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Equipment and Processing Report
With the right technology tools, the sponsor organization and the contract manufacturer can have self-service, on-demand, and scheduled access to all manufacturing, quality, and process-development data.
Today’s life-sciences manufacturers increasingly are working with contract manufacturing organizations (CMOs) as part of their business strategies. Outsourcing can provide flexibility, improve time to market, and reduce scale-up costs. The strategy also helps reduce costs from excess plant capacity and can help exploit specialized manufacturing operations.
But maintaining quality standards and managing process stability and improvement is challenging when a manufacturer works with outsourced sites around the world. Life-sciences companies are still learning to manage their own sites, and hiring contractors with various manufacturing-process data systems adds a layer of complexity.
In addition, the US Food and Drug Administration is focusing on CMO–sponsor relationships as a result of quality problems that have surfaced with increased outsourcing. Sponsors always have been legally responsible for their drugs, regardless where the manufacturing operations take place. It will no longer be enough simply to pass paper records between organizations; FDA wants sponsors to conduct on-site audits at CMO sites just like those they conduct for their own in-house operations.
This new paradigm requires parties to share data and information in real time to enhance product quality and the CMO–sponsor relationship. The right technology tools allow manufacturers to gather and share process data with CMOs while preventing the unauthorized disclosure of proprietary information. Both the sponsor organization and the CMO can have self-service, on-demand, and scheduled access to all manufacturing, quality, and process-development data to support regulatory filings, and to use in process-performance analysis and visibility.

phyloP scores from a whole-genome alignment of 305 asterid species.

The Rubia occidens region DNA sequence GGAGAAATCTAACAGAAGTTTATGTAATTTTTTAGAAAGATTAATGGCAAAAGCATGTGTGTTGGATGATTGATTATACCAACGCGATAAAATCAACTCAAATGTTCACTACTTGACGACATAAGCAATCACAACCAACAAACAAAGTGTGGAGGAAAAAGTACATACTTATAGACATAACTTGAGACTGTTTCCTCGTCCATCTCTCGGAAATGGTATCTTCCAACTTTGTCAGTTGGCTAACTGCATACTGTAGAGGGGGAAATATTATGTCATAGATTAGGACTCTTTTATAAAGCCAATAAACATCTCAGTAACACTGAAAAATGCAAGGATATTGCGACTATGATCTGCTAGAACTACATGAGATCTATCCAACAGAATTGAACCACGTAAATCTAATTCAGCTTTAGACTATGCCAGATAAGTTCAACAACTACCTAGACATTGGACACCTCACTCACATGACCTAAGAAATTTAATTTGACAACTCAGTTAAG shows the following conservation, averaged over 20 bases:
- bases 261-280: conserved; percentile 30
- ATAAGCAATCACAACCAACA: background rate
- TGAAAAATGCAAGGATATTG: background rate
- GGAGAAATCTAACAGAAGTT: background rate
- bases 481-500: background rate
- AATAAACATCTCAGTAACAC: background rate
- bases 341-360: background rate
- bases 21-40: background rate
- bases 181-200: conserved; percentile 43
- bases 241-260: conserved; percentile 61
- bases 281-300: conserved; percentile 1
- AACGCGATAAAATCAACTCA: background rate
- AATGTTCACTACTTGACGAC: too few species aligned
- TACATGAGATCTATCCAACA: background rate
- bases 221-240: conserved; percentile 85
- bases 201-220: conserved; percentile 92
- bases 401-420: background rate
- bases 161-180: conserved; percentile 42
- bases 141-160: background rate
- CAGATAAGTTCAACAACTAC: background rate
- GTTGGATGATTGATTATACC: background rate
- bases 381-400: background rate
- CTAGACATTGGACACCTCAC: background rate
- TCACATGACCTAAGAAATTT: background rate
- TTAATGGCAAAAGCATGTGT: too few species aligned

By installing a manufacturing-process intelligence (MPI) software platform, the sponsor and contract manufacturing sites can access all relevant data easily. MPI software must provide easy access to data about raw materials, processing parameters, and process outcomes in a meaningful context. The software should assist investigations and analysis when process parameters are trending near out-of-range limits, for example. When the goal is simply to report the values of one or two parameters, a simple context might be sufficient, but when the goal is understanding for process improvement or technology transfer, multiple contexts (i.e., the organization of related data elements to enable analysis and interpretation) are required to help develop and test hypotheses that explain variability and predict outcomes.
An appropriate data-access and contextualization software platform helps ensure successful CMO relationships in the following ways: